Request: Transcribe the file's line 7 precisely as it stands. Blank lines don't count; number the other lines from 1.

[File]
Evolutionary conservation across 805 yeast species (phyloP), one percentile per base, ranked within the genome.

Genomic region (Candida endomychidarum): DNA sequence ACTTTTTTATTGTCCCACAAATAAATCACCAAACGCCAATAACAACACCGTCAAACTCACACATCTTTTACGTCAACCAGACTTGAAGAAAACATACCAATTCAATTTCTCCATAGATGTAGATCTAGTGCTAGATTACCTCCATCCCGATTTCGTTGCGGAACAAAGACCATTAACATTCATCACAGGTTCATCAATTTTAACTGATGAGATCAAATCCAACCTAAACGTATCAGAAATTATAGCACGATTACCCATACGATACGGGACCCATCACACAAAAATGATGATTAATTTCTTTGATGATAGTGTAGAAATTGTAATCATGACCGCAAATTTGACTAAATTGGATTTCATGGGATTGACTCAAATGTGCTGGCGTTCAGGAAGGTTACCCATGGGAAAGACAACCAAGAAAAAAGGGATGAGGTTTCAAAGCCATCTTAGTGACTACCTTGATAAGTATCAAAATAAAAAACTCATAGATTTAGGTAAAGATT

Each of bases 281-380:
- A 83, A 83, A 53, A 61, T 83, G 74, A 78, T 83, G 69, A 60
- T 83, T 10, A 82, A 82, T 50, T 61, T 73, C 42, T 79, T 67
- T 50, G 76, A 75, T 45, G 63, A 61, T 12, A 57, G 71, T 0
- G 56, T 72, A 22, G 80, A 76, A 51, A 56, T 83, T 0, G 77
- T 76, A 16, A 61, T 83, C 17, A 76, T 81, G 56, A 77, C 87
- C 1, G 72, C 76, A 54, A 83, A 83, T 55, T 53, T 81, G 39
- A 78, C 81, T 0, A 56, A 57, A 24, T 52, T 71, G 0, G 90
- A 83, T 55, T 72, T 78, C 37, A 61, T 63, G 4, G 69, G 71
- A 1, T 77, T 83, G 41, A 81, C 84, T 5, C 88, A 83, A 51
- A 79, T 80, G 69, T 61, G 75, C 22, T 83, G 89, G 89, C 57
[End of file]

- G 56, T 72, A 22, G 80, A 76, A 51, A 56, T 83, T 0, G 77